Thursday, 24 July 2014

On consuming and giving

In this day and age of mass consumerism, we are raised by society and expected by society to consume. No longer are our shopping sprees about ‘need’, it is about ‘want’. One of the focal points of my life recently has been to reduce how much I consume, and reduce my wants. Focusing instead on high quality products, that is applicable in many situations.  The kitchen for example, modern kitchens have a plethora of equipment, pots and pans and electronic gizmos and devices that crush, and slice, and scrape and do all sorts of things. Do we need them all? Do they add as much value to our lives as they take away (shopping, maintenance, warranty, worrying about bigger and newer models).  

I personally do not think these items add value.
Take a knife set, you can purchase a large set of knifes for cheap, with fancy shaped blades, but you will have to replace the set within a short time span. Why? Quality, they do not hold their sharpness and edge for long, and some of the knives you will rarely use.  Me, I invested in a singular Naifu D67 chefs knife (I would have spent on a Kai knife, but it was a over twice the price of the Naifu, and didn’t offer as much value to me). Both of these blades are high quality, have a last-a-lifetime construction, and are useful in every situation, slicing, cutting, crushing – letting me use a single knife in multiple situations and reduce the clutter in my kitchen. But this is not the point of this post. I will rant about consumerism another day. For now let’s discuss after sales service.

Businesses no longer sell singular products, along with the product comes presales service, and after sales service. It’s all done to tie you in to the brand and grow loyalty and sales. And many people are willing to pay a premium to show their loyalty. I have never understood this need. I would only use the manufacturers services, if there was no one else out there who could do this.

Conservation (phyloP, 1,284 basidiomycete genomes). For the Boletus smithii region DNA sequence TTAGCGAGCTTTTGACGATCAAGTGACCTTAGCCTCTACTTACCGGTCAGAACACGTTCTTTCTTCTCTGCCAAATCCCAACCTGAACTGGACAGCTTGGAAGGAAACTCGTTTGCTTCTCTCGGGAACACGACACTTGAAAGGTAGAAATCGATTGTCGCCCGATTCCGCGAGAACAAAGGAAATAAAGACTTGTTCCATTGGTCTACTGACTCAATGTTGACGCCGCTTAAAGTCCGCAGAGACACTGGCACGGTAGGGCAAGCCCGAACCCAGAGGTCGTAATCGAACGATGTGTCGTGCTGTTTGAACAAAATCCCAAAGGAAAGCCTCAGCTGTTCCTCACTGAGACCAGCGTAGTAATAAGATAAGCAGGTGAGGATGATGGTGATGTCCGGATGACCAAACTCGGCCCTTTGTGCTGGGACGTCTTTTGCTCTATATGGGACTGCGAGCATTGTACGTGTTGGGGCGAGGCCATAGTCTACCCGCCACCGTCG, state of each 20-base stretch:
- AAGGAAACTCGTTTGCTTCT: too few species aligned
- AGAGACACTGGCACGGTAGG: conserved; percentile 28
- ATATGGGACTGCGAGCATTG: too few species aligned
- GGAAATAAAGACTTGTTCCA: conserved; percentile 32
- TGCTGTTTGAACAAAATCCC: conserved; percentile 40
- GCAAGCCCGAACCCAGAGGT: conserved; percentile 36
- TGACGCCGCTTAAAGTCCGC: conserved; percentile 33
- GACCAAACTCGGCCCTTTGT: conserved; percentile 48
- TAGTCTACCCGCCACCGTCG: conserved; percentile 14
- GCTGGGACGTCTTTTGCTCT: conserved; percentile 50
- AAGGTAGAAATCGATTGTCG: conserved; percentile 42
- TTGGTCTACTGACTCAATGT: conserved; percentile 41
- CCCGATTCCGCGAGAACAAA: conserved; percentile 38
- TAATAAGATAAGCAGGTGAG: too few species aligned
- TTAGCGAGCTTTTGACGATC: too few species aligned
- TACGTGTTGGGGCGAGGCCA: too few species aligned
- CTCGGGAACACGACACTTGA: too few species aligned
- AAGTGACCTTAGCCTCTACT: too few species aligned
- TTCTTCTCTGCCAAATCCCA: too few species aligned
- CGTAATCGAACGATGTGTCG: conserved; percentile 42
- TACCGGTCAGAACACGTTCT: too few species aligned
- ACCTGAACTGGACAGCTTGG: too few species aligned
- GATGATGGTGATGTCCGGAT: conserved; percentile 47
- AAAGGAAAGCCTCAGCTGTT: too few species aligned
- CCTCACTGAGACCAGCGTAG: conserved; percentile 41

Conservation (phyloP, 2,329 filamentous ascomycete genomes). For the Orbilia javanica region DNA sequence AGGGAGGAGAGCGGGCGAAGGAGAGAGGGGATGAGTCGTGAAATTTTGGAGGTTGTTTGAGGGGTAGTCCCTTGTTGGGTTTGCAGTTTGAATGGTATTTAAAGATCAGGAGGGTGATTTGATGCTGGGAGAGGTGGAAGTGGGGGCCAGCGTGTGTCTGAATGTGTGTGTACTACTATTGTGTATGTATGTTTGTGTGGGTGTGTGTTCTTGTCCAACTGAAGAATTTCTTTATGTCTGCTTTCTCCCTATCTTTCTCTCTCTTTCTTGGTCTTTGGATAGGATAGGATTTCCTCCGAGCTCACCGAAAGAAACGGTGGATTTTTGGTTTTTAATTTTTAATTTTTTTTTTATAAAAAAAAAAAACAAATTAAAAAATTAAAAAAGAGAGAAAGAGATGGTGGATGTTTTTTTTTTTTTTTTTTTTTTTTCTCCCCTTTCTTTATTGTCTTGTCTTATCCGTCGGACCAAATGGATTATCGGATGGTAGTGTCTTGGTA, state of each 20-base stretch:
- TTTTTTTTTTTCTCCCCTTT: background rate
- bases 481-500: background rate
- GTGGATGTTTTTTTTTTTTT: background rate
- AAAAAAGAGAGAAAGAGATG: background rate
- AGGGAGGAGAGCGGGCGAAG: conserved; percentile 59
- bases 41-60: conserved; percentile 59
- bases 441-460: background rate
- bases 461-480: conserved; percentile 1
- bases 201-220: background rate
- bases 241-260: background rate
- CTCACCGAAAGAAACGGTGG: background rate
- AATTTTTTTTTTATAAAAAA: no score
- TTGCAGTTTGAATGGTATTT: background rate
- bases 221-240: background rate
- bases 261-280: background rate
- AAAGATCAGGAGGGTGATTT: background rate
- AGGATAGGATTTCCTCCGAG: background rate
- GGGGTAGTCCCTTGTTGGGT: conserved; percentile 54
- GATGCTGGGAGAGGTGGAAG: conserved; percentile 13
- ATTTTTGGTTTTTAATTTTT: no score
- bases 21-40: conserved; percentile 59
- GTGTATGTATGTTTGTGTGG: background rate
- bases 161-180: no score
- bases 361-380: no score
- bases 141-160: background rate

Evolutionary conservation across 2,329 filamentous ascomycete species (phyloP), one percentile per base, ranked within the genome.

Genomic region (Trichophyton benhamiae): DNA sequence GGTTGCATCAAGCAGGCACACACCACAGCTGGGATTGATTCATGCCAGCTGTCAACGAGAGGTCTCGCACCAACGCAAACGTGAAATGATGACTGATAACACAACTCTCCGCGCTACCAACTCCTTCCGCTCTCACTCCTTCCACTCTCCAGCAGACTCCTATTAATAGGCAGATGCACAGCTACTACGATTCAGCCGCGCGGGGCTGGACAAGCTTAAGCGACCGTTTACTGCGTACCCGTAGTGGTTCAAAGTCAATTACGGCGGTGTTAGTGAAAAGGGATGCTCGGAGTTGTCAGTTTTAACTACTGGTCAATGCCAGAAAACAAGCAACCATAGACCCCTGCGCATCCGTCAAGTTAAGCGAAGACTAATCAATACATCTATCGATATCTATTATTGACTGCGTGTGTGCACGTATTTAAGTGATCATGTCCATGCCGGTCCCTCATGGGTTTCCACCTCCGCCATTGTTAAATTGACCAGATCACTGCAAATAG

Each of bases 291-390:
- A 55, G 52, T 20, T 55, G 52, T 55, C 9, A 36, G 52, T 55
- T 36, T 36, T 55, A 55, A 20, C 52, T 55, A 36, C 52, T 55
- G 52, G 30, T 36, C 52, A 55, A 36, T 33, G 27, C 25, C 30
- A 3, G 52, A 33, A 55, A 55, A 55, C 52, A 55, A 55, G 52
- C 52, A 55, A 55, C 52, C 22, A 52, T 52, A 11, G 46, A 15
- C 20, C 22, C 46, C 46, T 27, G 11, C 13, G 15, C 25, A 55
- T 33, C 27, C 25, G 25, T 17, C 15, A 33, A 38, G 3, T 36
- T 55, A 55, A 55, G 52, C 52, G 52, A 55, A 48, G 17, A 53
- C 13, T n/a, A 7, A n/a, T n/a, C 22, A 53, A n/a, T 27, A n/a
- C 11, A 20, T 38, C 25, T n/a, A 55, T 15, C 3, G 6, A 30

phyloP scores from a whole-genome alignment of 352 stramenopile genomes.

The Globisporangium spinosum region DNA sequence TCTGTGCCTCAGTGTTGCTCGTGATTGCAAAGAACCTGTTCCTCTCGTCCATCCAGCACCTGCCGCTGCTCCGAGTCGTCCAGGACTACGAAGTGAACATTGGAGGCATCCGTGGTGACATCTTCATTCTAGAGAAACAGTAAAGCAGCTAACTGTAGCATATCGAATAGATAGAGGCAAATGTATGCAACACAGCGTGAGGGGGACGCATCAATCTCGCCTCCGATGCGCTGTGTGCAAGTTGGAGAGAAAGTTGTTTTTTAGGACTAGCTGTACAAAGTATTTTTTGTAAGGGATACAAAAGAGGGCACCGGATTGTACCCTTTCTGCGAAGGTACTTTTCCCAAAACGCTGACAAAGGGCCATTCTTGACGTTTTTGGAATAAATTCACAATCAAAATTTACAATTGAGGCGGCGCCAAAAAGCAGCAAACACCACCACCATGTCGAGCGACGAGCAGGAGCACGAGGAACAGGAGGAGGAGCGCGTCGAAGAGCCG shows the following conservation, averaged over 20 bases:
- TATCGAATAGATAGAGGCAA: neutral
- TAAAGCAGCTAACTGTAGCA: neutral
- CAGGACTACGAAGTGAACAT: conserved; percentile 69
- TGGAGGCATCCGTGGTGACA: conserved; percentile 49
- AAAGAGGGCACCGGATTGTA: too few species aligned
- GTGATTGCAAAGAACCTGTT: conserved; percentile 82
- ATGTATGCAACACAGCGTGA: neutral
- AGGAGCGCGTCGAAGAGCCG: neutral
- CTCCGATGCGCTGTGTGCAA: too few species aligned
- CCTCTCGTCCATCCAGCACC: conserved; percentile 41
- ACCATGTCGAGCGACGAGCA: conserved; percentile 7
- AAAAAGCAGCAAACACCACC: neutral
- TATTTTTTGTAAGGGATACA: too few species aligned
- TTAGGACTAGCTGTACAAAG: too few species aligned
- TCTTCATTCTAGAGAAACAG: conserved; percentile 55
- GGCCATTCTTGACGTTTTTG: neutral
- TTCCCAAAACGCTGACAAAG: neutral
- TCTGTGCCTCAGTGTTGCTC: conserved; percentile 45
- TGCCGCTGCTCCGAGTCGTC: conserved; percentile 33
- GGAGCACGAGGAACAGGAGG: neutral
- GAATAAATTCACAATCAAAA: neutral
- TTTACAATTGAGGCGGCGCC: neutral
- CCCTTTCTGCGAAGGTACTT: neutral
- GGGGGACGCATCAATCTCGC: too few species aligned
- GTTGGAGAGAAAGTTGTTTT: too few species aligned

For example, a jeweler can hike up the price of a ring polish up to £45. On the high street, I have found prices less than £10 – while you wait. Shopping around for things you cannot do pay dividends.

Other recent examples follow.

Mobile phone screen: I recently took apart my friends phone and replaced his cracked screen for a total cost of £37 (the tools supplied with the kit was inadequate, and my trusty toolkit came in handy).

Car tyres: I bought them online, to the same specification as my car manufacturer recommended, saving myself £100 on the cost of tyres, and my local garage fitted them for £15, saving me another £99.

Wing mirror for my car: One of the uncertainties in life, is having people hit you (I am a good driver and have not hit anyone as of yet), luckily in this case the only damage was some shattered mirror glass on my wing mirror.  Just the glass costs £150 from the dealership (not the housing for the electronic motor that attaches to the car, just the mirror glass!), google came in quite handy, as I was able to call a few car breakers and scrap yards and get quotes (~£75 region), until eventually I found a part on amazon, that I could either stick on top of the shattered mirror or I could replace the mirror with. £11 and about an hour of my time is all it took, but I saved about £140, so that was well worth it.

A replacement watch battery, £10 at high street retailers (they will do it for you while you wait). I have invested in a precision screwdriver toolkit with plenty of removal heads and a flexible attachment that lets me work the screwdriver at odd angles, this lets me take apart plenty of small things, like glasses, watches, car keys, toys and so on. My cost for replacing the battery on my Timex? 99p for a set of 5 batteries, I still have 4 left over, so total cost was 20p and and 3 minutes of my time.

In the process of all of this tinkering, I believe I have learnt a lot. Not just handyman skills (I am quite a handyman already), but my curiosity about how the world works was sated a little each time I attempted something new, I have now replaced parts on broken watch complications, I can refurbish alloy wheels at home, repurpose old computers, reuse wooden pallets for building things, fix broken buttons, and shorten/lengthen the cuffs on my trousers – I am no longer just a consumer, I can create and repair and give back to the world.

I no longer hoard lots of things, in case I might need them some day, I find value in high quality items that I can build a bond with and reuse time and time again.

The point of this post is that, shopping around and getting your hands dirty can not only save you money, but bring about a better person in you. It certainly has in me.

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